Talk:Mass diffusivity

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Mathematically Ambiguous Definition[edit]

I've never needed to look much into diffusion coefficients before, so I was confused when my "first impression" of the definition lead to the inverse of the correct units! The definition as stated would allow either grad(concentration)=D*Flux or D*grad(concentration)=Flux. Clicking on the link to Fick's Law clears this up, but perhaps it would be more appropriate to say that the diffusion coefficient is --defined-- by Fick's Law (and then give the eqn), rather than saying that it is "encountered in Fick's Law". I'll leave this edit to someone else, since this is a new topic for me.

Cheers, Catfisherguy 18:50, 18 July 2011 (UTC) — Preceding unsigned comment added by Catfisherguy (talkcontribs)

Requested move[edit]

The following is a closed discussion of the proposal. Please do not modify it. Subsequent comments should be made in a new section on the talk page. No further edits should be made to this section.

The result of the proposal was Move Parsecboy (talk) 00:44, 19 February 2009 (UTC)

This is NOT a biology article... please someone remove the tag --203.199.213.66 (talk) 08:59, 9 May 2008 (UTC)

Units are not necessarily right either, it's mass per time per area per driving force, so they units can vary greatly. —Preceding unsigned comment added by 64.113.87.104 (talk) 00:12, 18 September 2008 (UTC)

I agree that this article is not specific to biology at all. I am considering renaming it to Diffusivity of mass or perhaps to Molecular diffusivity of mass (so as not to mix it with eddy diffusivity of mass). After this, we could merge into it some of the relevant content found in article Fick's law of diffusion. Other suggestions welcome. Stan J. Klimas (talk) 00:46, 8 January 2009 (UTC)
I second the suggestion to move this to a new name. Biology is in no way the overarching area for this. I favor Mass Diffusivity, as this is the most common usage in my experience. It balances nicely with things like Thermal Diffusivity. Eddy diffusivity can stand on its own and be handled through disambiguation. The Fick's law of diffusion also needs some work, and I agree that some of that content should be moved here. Why don't we get started by saying here that we'll give this a few weeks for others to pipe in, and then take action in Mid January 2009 if there is no countering consensus. --Lacomj (talk) 02:08, 8 January 2009 (UTC)
Sounds good to me: move to "Mass diffusivity". By the way, the article Molecular diffusion also needs work. It seem that the topic of diffusion has not been very well covered in en.wikipedia so far. One could probably re-use some material from de.wikipedia. Stan J. Klimas (talk) 02:26, 8 January 2009 (UTC)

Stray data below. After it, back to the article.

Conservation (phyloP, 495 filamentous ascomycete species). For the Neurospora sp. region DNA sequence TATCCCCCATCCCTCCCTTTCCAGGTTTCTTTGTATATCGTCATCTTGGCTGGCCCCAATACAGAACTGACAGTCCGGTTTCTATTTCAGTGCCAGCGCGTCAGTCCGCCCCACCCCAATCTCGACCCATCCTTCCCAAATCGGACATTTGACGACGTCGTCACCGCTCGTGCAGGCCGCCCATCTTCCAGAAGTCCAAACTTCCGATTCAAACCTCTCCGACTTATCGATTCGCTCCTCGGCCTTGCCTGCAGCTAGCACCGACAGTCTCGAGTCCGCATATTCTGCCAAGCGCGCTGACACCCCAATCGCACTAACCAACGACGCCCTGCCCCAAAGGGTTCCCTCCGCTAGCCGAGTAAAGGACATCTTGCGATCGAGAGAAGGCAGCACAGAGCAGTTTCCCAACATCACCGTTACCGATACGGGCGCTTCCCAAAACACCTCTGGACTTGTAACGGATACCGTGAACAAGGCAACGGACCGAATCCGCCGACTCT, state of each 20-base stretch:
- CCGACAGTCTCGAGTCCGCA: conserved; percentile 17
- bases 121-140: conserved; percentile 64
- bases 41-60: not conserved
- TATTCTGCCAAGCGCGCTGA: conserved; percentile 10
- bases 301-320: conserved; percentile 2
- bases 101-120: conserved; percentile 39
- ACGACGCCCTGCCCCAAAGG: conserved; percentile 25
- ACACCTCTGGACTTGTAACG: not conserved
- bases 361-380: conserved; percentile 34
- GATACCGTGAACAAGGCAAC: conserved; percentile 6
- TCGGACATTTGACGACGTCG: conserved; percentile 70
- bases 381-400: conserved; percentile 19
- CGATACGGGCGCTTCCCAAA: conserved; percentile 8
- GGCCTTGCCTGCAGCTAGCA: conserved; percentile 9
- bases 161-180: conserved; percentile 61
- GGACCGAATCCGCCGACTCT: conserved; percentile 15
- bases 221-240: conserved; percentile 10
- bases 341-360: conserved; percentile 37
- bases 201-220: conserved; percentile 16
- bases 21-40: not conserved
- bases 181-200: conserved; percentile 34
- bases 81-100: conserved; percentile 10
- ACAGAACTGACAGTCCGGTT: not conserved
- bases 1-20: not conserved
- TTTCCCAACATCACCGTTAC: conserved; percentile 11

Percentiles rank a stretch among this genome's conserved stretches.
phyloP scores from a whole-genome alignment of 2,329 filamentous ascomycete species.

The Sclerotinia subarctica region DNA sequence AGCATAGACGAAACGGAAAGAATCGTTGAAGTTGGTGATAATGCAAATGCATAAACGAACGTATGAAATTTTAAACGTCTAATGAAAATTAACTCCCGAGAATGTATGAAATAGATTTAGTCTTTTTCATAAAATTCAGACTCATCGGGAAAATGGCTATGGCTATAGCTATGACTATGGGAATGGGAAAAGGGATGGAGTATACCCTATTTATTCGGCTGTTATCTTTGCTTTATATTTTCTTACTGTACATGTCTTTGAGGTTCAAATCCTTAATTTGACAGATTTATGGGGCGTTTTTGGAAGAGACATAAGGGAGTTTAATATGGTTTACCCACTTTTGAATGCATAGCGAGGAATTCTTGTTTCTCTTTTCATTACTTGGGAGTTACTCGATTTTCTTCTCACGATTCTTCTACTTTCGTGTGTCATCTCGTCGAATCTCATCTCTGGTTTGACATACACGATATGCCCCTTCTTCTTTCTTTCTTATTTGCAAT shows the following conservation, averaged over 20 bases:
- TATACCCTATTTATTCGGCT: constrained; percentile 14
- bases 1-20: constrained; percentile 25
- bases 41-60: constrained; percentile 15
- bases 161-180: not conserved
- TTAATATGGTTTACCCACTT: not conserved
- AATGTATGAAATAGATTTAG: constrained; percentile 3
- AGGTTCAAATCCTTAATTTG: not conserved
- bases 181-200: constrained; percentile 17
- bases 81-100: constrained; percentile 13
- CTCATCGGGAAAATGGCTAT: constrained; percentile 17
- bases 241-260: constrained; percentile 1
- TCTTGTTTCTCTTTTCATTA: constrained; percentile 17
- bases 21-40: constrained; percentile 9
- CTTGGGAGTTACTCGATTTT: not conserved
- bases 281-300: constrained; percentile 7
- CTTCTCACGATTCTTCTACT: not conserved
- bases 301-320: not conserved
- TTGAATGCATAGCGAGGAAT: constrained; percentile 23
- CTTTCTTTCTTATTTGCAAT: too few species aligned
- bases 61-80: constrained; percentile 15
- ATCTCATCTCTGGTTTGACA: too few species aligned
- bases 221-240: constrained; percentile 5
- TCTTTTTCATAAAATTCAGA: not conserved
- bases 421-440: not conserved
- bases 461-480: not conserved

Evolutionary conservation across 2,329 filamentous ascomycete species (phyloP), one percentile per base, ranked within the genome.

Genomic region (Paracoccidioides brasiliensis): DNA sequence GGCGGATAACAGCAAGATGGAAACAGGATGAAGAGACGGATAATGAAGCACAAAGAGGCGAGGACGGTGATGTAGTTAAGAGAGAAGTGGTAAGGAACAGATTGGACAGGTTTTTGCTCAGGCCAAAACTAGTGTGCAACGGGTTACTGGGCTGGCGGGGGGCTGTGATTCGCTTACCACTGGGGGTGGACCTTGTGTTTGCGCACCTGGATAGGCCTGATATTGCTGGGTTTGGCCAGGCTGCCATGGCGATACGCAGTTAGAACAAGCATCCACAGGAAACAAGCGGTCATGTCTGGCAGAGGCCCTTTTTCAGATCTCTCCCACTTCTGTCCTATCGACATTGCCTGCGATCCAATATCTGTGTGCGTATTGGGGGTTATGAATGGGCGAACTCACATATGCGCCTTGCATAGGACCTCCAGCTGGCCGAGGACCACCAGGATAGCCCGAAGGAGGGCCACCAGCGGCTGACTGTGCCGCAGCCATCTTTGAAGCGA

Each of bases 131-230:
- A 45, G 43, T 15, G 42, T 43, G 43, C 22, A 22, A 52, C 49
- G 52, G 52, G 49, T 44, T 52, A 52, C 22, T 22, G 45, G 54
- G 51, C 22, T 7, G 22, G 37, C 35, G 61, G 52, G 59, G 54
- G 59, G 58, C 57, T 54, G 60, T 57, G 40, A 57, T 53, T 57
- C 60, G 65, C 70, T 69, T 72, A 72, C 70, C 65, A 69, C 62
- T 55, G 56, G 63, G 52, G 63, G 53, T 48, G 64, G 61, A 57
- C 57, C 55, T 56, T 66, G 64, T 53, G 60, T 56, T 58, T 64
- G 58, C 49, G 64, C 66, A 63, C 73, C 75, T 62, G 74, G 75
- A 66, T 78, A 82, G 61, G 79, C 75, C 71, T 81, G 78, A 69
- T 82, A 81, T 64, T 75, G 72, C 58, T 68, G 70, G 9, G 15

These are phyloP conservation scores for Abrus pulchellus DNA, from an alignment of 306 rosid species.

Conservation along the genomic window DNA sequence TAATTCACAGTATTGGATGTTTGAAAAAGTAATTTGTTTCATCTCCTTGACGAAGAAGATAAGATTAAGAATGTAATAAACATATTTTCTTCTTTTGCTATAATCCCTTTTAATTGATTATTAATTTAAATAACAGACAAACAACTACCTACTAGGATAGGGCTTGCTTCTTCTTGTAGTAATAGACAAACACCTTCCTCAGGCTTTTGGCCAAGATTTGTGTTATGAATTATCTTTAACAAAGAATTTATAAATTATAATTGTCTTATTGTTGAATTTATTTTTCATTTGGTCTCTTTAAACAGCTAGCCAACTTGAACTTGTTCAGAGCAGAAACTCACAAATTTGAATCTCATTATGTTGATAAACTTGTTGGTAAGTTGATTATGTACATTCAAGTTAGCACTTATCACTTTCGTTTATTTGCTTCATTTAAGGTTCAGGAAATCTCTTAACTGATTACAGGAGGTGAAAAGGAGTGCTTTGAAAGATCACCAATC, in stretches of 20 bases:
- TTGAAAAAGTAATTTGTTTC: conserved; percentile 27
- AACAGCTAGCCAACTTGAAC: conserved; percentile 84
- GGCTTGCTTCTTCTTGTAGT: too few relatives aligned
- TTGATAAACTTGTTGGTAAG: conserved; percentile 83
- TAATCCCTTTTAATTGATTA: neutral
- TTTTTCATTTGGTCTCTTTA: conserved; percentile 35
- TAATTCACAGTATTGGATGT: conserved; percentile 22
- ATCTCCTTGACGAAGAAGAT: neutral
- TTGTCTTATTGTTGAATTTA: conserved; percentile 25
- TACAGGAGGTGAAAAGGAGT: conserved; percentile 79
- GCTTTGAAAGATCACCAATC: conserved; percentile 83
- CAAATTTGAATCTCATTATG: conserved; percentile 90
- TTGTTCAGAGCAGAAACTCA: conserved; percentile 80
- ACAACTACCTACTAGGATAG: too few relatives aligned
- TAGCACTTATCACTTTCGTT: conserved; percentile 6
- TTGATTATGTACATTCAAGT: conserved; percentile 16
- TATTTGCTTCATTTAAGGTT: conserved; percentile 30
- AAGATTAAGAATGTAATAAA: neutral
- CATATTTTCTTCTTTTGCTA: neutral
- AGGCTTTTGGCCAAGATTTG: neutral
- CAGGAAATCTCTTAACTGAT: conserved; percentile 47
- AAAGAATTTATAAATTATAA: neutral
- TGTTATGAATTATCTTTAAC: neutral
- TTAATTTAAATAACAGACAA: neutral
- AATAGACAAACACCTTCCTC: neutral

I noticed that the page was already moved once. Also, the target page is taken by a re-direct to this article. However, in my opinion, it does not change anything. The move is still the right thing to do, in my opinion. Stan J. Klimas (talk) 23:31, 11 February 2009 (UTC)
The above discussion is preserved as an archive of the proposal. Please do not modify it. Subsequent comments should be made in a new section on this talk page. No further edits should be made to this section.

Unit incorrect?[edit]

Concerning the comment in the archive discussion above:

Units are not necessarily right either, it's mass per time per area per driving force, so they units can vary greatly. —Preceding unsigned comment added by 64.113.87.104 (talk) 00:12, 18 September 2008 (UTC)

It seems to me that the unit is correct, even when the diffusion process is described with chemical potential as the driving force (see Fick's law of diffusion for the definition of the symbols)

J_i = - \frac{D c_i}{RT} \frac{\partial \mu_i}{\partial x}

Not sure if there is any other possibility for units. Stan J. Klimas (talk) 09:22, 11 March 2009 (UTC)

Agreed. Scientific29 (talk) 13:50, 3 June 2014 (UTC)

Units[edit]

No units are called out for D for the gasses formula.

192.249.47.196 (talk) 22:25, 17 November 2009 (UTC)

Fixed. Scientific29 (talk) 13:47, 3 June 2014 (UTC)

Article title[edit]

"Mass diffusivity" is in my opinion a nonsense term. Mass cannot diffuse, because it is not a substance. Mass is a property of elementary particles (just like charge, spin, isospin, etc.). Particles diffuse in response to gradients in their chemical potentials (and carry their mass and other properties) with them. I therefore suggest the article be renamed "Particle Diffusion." Also, this article is written purely from a chemist's perspective. Semiconductor and solid state scientists concern themselves with diffusion of electrons and holes inside a crystal, which has nothing to do with molecules. A broader perspective would be useful. — Preceding unsigned comment added by Enginerd201 (talkcontribs) 19:22, 15 June 2011 (UTC)

Equation indices[edit]

I think that the indices 1,2 are incorrect in the equation following this sentence. Can someone please check? Thank you! 131.215.220.161 (talk) 18:45, 2 May 2014 (UTC)

"An approximate dependence of the diffusion coefficient on temperature in liquids can often be found using Stokes–Einstein equation, which predicts that:"

The indices on some of the variables were not properly subscripted, if that is what you mean. Otherwise, the equation appears correct at this time. Scientific29 (talk) 13:49, 3 June 2014 (UTC)